If people learn best in active modes but prefer passive leisure experiences, how can we develop sound educational activities that draw a broad audience? One part of the answer lies in not promoting a single pedagogical approach as the only appropriate method, even if we are trying to take constructivist epistemologies and learning theories seriously. It should be noted that Hein’s diagram is not a pedagogical theory— it does not tell us how we should teach. Teachers with very different theories of learning and knowledge can apply the same teaching methods. Many students have “Aha!” discovery experiences under very passive learning conditions. Still others fail to discern patterns and construct knowledge for themselves even in a richly open-ended setting. Furthermore, different pedagogical methods can complement one another if sequenced properly. The rote activity of memorizing foreign language vocabulary or the periodic table of the elements can indeed be useful if it is immediately followed by more open-ended learning experiences such as an immersion-type foreign exchange trip or an inquiry-based science fair project. Without adequate preparation for active learning, the student will flounder; without an active experience to give it meaning, information gained in passive learning will not be retained. And sometimes tried and true stimulus response learning (such as positive feedback that the task has been completed successfully or the encouragement to try again) is both appropriate and simply expedient.

Bridging the Gap with Goal-Based Scenarios
In practical terms, what does the Web offer that might help resolve the tension between active learning and passive entertainment? As a fairly new medium, the Web has not seen as much scrutiny from educational researchers as its slightly older sibling, Interactive Multimedia (IMM). Since the Web’s multimedia capabilities are still growing, research into active learning with IMM can help map the strengths and weaknesses of the Web.
Many researchers, even those advocating development of IMM learning software, express concern that the medium provokes a superficial response:

“Students might seem engaged but understand little because their response reflects more an attraction to the medium than an understanding of the [subject].” (Veenema and Gardner 1996)

“[Students] seemed reluctant to sit back and reflect on the task they were engaged in and thus lacked overall strategies for dealing with a task because they preferred to try out different possibilities fairly arbitrarily at the computer, usually by a few simple keyboard entries.” (Plowman 1996)

Despite these concerns, there is great interest in IMM among educational researchers and practitioners. Some praise IMM’s use of audio, video, text, and immersive environments to appeal to multiple intelligences (Veenema and Gardner1996). Others see in IMM the chance to move beyond passive learning modes and engage students with more active learning experiences (Prensky 2001, Crawford 1982, Viadero 1996, Tipping and Graesser, Bearman 1997, Plowman 1996b).

Actual evaluation of IMM products has not fully borne out these hopes, however. Many novice learners have found the navigational choices offered in IMM programs to be bewildering. In studies of classroom use of IMM, students have needed considerable teacher assistance to make real use of the programs. (Veenema and Gardner1996, Plowman 1996b, Bearman 1997). The problem lies in the very freedom afforded by IMM’s non-linear structure. “Being a user-controlled medium, the learner expects to have control, and yet a learner does not know enough to be given full control.” (Laurillard 1996) Novice learners need more guidance and structure to ensure that they find content that is both engaging and appropriate to their knowledge level.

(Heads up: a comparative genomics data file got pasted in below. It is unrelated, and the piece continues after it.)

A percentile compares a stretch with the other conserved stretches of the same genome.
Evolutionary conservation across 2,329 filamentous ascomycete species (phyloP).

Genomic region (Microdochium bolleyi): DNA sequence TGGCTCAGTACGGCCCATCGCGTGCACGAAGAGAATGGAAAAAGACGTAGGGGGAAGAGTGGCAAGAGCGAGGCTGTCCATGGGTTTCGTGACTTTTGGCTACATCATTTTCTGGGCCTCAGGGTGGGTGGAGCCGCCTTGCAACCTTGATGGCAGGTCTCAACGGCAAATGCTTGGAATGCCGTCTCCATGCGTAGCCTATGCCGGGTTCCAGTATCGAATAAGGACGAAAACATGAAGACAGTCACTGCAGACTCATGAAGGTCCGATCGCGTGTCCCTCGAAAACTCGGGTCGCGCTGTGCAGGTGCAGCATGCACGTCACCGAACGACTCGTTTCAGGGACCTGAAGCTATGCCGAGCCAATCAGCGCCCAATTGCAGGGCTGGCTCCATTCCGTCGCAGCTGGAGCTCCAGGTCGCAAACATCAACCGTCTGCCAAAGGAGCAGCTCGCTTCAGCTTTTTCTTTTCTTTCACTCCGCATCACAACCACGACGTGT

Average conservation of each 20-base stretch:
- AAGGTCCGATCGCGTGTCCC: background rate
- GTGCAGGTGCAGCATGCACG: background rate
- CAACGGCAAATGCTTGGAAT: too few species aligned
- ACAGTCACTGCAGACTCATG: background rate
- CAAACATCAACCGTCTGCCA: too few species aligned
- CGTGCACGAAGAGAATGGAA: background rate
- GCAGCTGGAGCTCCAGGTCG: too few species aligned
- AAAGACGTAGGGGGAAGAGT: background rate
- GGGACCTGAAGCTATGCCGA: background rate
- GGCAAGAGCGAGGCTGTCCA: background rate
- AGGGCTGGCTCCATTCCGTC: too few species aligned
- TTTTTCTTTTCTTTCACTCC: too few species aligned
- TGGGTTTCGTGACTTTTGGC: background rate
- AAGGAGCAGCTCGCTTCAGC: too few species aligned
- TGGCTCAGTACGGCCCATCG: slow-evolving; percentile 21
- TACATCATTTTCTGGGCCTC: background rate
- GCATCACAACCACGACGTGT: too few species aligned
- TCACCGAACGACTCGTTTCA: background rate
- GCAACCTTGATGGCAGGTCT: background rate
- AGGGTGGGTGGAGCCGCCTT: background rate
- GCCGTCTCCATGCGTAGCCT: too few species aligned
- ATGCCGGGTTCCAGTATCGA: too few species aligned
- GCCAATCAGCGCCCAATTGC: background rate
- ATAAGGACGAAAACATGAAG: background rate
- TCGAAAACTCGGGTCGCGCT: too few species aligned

Roger Shank, director of the Institute for the Learning Sciences at Northwestern University, sees goals as the foundation of learning: “If goals underlie human behavior to the extent that we cannot understand a story or what someone says, or what someone wants, without a clear assessment of the underlying goals and the interaction of those goals, then it follows that goals are at the root of human learning. Why would anyone learn anything if not to help in the pursuit of a goal?” (Schank 1992) He proposes “Goal-Based Scenarios” (GBS) as a solution. GBSs are structured learning programs that can be successful in both physical and virtual environments. They “emphasize the development of skills and understanding rather than the memorization of facts. [They] provide motivation, a sense of accomplishment, a support system, and a focus on skills rather than facts.” (Ibid)

But will goal-based scenarios appeal to leisure learners? Some of the participants in the IBM study “viewed the more interactive design concepts and existing web sites as work, not entertainment.” (Karat et al 2001) Furthermore, “Subjects that liked the subject matter of the tours tended to watch more while subjects with less interest in the subject interact more, perhaps looking for more appealing content.” (Karat et al 2001c) Indeed, Web sites where users can manipulate a database of images and information, chat with strangers, or keep a journal may thrill the devotee or a student doing a research report, but can easily bewilder and bore those who lack an interest in the subject and intrinsic motivation to explore it. To lure in these uninterested but potential learners, we need Web activities that provide extrinsic motivation. Goal-based scenarios can do just that, especially when their appeal is enhanced with such strategies and formats as the following:

Narrative: Plowman (1996b) emphasizes “the importance of narrative for children learning to make sense of the world and themselves. The role of narrative is not therefore simply aesthetic, it is central to our cognition from earliest childhood.” She recommends “narrative as a way of providing continuity and coherence within the context of the possibilities offered by the technology and to explore ways of enabling children to supplement their learned sense of narrative in a way which eases navigation, comprehension and accessibility.” (Ibid) Interactive narratives can easily expand upon the core goals in a scenario, creating a more active learning experience within the comforting support of an entertaining story.